Neuroimmunol Neuroinflammation 2014;1:40-3.10.4103/2347-8659.135577
Open AccessCase Report

POEMS syndrome associated with Castleman disease: a case report and literature review

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Department of Neurology, Xijing Hospital, The Fourth Military Medical University, Xi’an 710032, Shaanxi, China.

Correspondence Address: Prof. Gang Zhao, Department of Neurology, Xijing Hospital, Fourth Military Medical University, No. 169 Changle West Road, Xi’an 710032, Shaanxi, China. E-mail:


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    Polyneuropathy, organomegaly, endocrinopathy, M proteins, and skin changes (POEMS) syndrome is a multisystemic disorder that clinically manifests as paraneoplastic and monoclonal plasma cell dyscrasia. Its acronym is derived from its principal characteristics: polyneuropathy, organomegaly, endocrinopathy, M proteins, and skin changes. Here, the authors reported a case of POEMS syndrome that was also associated with Castleman disease. A 53-year-old female patient was admitted to our hospital with limb weakness, numbness, edema, abdominal distention, and fever. Physical examination revealed tetraplegia, paraesthesia, and hyporeflexia in all four limbs, in addition to lymphadenectasis, splenomegaly, skin hyperpigmentation, hypertrichosis, and pitting edema. Laboratory tests and imaging revealed thrombocytosis, hypothyroidism, diabetes, hydropericardium, hydrothorax, splenomegaly, and lymphadenectasis. Electromyography showed the characteristic patterns of both demyelinating disease and axonal degeneration. Serum protein electrophoresis revealed monoclonal immunoglobulin G-lambda paraproteins. Histological examination clearly diagnosed the disease as the hyaline vascular subtype. The final diagnosis in this case was POEMS syndrome in association with Castleman disease.


    Polyneuropathy, organomegaly, endocrinopathy, M proteins, and skin changes (POEMS) syndrome, also known as Crow-Fukase syndrome, osteosclerotic myeloma, and Takatsuki syndrome,[1-4] is the paraneoplastic clinical manifestation of monoclonal plasma cell dyscrasia. POEMS syndrome is a multisystemic disorder, and its acronym is derived from its principal characteristics: polyneuropathy, organomegaly, endocrinopathy, M proteins, and skin changes.[5,6] Other important clinical features include fever, papilledema, extravascular volume overload, sclerosis, bone lesions, thrombocytosis, erythrocytosis, elevated vascular endothelial growth factor (VEGF) levels, abnormal pulmonary function, predisposition toward thrombosis, etc.[2,3,6-13] Early diagnosis is a challenge because of the diverse clinical manifestations that are often accompanied with multiple organ injury. Here, we reported a patient with the Castleman disease variant of POEMS syndrome, which we hope will prompt the universal recognition of POEMS.

    Case report

    A 53-year-old Chinese woman was admitted to the Neurology Department of our hospital because of progressive limbs weakness, numbness, and edema.

    Approximately 7 months before admission, she began to develop limb weakness and numbness. Twenty days before admission, the patient developed fever and edema. She had been diagnosed with diabetes and treated with insulin i.h. for 3 months prior to admission. Her past medical history was unremarkable, with no history of smoking, alcohol use, HIV infection, tuberculosis, or tumor.

    On examination, the patient was suffering from progressive tetraplegia, paraesthesia, and edema. Physical examination revealed fever, skin hyperpigmentation, hypertrichosis, multiple small peripheral lymph nodes, splenomegaly, pitting edema in the lower extremities, tetraplegia, paraesthesia, and hyporeflexia in all four limbs. Routine blood examination revealed thrombocytosis (527 × 109 platelets/L; normal = (101-320) × 109 platelets/L). Blood biochemistry analysis revealed low albumin and globulin. Laboratory tests on admission were positive for hepatitis B surface antigen, hepatitis B core antibody, and hepatitis B e-antibody, but serum hepatitis B virus (HBV)-DNA was within normal limits. Fibrinogen was 4.72 g/L (normal = 1.8-3.5 g/L). Thyroid function test revealed hypothyroidism. C-reactive protein was 22.60 mg/L, and erythrocyte sedimentation rate was 40 mm/h. Lumbar puncture was performed on admission, and cerebrospinal fluid testing revealed increased protein and pressure levels, but the cell count was normal. Serum protein electrophoresis revealed monoclonal immunoglobulin G-lambda (IgG-λ) paraprotein, while serum immunoglobulin levels were within normal limits [Figure 1]. Ultrasonic examination indicated hydropericardium, right hydrothorax, splenomegaly, and lymphadenectasis (including the anterior cervical, axillary, and inguinal lymph nodes). At the same time, ultrasound revealed multiple hemangiomas and splenomegaly. Needle electromyography confirmed diffuse, symmetrical, demyelinating, and axonal lesions in the sensorimotor fibers that affected all four limbs. Meanwhile, a portion of the F-waves in the peripheral nerves had reduced and disappeared. Electromyography revealed a pattern that is characteristic both of demyelinating disease and axonal degeneration.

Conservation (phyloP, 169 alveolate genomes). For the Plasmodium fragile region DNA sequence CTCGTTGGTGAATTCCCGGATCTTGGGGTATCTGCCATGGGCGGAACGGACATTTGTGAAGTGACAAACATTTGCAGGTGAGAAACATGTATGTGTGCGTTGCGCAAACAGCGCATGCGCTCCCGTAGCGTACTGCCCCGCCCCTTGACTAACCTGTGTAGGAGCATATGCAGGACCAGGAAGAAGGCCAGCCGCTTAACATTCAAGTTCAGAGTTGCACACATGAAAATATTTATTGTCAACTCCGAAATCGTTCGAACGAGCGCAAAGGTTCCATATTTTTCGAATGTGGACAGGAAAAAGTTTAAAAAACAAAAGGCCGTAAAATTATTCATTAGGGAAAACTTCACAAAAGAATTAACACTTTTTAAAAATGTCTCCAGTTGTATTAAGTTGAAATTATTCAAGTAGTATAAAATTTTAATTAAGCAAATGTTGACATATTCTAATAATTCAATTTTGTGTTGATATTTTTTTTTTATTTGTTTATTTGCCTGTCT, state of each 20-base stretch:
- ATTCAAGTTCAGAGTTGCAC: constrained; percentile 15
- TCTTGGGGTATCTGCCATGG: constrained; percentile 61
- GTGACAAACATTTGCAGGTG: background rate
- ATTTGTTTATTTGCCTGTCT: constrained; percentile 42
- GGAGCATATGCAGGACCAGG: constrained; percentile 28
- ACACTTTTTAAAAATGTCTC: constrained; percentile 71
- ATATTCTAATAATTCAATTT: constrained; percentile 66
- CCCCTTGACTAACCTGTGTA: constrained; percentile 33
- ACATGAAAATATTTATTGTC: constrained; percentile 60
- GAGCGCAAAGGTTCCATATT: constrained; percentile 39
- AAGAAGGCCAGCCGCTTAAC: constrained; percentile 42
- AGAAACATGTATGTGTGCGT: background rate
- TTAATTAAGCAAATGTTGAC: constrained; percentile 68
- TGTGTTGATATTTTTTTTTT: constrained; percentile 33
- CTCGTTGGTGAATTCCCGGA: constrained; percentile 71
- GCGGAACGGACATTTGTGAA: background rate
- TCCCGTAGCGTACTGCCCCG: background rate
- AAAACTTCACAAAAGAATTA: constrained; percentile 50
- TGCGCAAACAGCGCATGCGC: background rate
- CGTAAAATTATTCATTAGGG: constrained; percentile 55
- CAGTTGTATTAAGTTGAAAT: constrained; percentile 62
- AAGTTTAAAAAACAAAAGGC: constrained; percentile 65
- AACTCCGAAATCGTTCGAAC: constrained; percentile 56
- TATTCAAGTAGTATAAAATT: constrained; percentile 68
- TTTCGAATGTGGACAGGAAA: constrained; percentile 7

Figure 1. Immunofixation, a monoclonal immunoglobulin G-lambda paraprotein, showing deep dyeing belts (Band L)

    Biopsy of the lymph nodes from the right cervical chain revealed vascular, follicular, and lymphoid hyperplasia, thickening of the mantle zone, and the formation of concentric lymphocytes surrounding the germinal center, which were hyalinized, atrophic, and surrounded by blood vessels. Vascular proliferation was found, in addition to sinus histiocytosis in the interfollicular parenchyma [Figure 2]. Meanwhile, immunohistochemical analysis revealed positive staining for CD3, CD4, CD8, CD20, CD21, CD138, kappa, lambda, Pax-5, and Ki-67. These histological findings are consistent with the hyaline vascular variant of Castleman disease. Patient improvement was not apparent after treatment with dexamethasone for 10 days. The patient was transferred to the Hematology Department for further treatment.